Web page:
Investigation of the microstructure and mesotexture formed during thermomechanical controlled rolling in microalloyed steels

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Thermomechanical controlled rolling (TMCR) has been widely used as an effective method to improve the properties of steels. In the present paper, two commercial TMCR microalloyed steels were investigated. The grain size distributions and grain boundary misorientation angles were measured using electron backscattered diffraction patterns obtained using orientation imaging microscopy (OIM). The equivalent grain diameters were also measured using optical microscopy. Mixed coarse- and fine-grained regions were observed and the microhardness values were measured for both areas. Grain boundary misorientation angle distributions showed that the magnitude of mesotexture developed in the steel is dependent upon the rolling passes, the reduction ratio and the rolling temperatures including the finish rolling temperature. The surface layer, up to 2 mm depth, in Com-A steel had about 55% of grain boundaries with a misorientation angle below 12degrees, much higher than in the central area (similar to30%), whereas Com-B steel showed similar distributions from the rolling surface to the centre. Misorientation results obtained from laboratory rolled steel plates with various TMCR procedures are also discussed as are OIM results from Charpy impact brittle fracture surfaces examining the effect of misorientation on crack propagation.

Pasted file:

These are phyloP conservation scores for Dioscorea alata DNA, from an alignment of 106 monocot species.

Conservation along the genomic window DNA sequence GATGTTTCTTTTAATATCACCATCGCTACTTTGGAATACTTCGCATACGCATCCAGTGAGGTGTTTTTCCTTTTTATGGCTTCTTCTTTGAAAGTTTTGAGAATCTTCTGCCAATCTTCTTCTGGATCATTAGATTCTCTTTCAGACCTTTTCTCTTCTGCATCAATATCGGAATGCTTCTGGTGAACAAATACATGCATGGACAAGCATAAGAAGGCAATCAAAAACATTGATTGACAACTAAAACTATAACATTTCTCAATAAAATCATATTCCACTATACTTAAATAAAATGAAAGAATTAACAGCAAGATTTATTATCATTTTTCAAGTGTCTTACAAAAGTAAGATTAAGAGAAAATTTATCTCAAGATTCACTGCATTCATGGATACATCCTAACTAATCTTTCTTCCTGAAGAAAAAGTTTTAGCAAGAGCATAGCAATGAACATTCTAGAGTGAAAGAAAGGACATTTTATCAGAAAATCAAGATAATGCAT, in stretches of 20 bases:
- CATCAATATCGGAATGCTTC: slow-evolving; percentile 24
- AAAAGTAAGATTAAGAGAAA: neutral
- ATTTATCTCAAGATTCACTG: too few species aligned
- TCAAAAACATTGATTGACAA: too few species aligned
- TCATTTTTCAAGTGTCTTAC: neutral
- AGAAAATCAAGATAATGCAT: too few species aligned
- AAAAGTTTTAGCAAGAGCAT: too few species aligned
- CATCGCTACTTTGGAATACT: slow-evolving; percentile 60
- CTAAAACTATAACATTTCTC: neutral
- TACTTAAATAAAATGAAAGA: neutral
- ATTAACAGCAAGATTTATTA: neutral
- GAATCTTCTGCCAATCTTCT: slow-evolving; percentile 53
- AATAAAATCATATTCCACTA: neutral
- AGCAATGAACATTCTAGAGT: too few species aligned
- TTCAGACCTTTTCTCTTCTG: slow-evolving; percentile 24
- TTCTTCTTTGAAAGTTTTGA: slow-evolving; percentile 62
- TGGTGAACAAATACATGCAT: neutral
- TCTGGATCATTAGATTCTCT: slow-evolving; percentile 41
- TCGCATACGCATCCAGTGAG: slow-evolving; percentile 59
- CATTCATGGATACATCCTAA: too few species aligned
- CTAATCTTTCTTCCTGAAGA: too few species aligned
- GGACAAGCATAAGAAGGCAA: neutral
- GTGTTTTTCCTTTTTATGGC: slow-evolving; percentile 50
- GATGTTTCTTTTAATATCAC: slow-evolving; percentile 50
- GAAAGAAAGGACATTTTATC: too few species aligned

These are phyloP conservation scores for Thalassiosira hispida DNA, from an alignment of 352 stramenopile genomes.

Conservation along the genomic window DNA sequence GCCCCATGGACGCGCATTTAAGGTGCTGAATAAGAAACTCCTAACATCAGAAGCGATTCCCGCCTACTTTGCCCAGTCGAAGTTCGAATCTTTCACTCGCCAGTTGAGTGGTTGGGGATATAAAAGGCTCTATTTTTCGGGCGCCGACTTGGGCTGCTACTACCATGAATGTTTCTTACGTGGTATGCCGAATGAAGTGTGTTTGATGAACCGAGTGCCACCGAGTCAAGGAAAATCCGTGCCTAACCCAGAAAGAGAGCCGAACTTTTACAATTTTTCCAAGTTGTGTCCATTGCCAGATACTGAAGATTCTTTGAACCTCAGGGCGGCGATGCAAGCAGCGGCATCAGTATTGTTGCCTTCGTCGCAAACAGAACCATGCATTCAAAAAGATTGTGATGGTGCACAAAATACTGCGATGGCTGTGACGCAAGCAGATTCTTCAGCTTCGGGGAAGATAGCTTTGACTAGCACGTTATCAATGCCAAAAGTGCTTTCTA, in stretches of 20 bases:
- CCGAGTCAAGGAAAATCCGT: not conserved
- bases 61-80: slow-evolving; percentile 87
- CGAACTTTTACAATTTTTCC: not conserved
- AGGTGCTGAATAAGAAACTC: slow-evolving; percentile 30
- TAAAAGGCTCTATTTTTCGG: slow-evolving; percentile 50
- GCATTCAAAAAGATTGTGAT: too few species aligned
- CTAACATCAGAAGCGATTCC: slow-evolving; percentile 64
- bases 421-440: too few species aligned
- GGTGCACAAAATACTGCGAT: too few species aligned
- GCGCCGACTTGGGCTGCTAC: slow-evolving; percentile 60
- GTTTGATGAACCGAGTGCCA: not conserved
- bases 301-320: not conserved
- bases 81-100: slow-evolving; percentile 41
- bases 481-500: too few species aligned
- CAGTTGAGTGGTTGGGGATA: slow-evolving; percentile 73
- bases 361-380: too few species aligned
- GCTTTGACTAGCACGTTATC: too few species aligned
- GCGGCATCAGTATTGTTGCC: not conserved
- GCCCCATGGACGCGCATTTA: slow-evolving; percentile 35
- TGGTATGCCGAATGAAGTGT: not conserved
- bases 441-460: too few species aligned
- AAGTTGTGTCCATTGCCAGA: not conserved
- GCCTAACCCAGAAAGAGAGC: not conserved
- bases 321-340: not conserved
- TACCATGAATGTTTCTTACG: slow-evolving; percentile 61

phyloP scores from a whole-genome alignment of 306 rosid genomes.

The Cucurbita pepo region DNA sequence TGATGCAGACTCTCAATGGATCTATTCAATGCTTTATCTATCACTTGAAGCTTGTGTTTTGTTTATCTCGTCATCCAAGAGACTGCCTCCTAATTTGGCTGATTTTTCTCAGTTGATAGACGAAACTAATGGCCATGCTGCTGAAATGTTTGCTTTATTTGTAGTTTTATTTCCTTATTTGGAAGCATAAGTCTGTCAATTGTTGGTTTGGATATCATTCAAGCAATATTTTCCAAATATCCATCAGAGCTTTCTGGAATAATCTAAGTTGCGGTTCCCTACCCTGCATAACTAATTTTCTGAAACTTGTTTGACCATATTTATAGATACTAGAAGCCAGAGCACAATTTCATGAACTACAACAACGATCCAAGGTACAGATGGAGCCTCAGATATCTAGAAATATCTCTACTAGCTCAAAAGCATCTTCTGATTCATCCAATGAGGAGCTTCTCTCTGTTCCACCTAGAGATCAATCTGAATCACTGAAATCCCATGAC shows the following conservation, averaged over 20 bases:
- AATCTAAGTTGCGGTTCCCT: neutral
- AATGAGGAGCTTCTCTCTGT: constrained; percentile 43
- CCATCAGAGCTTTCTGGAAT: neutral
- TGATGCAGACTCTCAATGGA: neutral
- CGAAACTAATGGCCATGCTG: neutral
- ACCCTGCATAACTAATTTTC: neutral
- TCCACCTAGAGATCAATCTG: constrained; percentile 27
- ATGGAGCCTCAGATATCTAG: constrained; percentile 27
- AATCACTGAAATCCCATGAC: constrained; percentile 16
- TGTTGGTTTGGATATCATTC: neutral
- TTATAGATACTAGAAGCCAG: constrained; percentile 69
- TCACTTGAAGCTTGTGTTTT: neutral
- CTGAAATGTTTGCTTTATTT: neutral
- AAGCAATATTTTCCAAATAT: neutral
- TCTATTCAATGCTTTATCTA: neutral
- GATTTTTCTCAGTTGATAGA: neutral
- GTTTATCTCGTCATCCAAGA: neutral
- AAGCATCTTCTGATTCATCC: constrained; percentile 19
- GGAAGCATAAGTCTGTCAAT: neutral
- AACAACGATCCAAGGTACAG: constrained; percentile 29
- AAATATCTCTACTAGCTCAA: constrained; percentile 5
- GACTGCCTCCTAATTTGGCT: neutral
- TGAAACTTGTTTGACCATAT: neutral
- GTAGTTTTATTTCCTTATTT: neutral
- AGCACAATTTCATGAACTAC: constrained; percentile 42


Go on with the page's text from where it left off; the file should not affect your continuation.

Original languageEnglish
Pages (from-to)262-272
Number of pages11
JournalJournal of Microscopy
Issue number3
Publication statusPublished - 1 Mar 2004


  • misorientation, grain size, TMCR, EBSD, mesotexture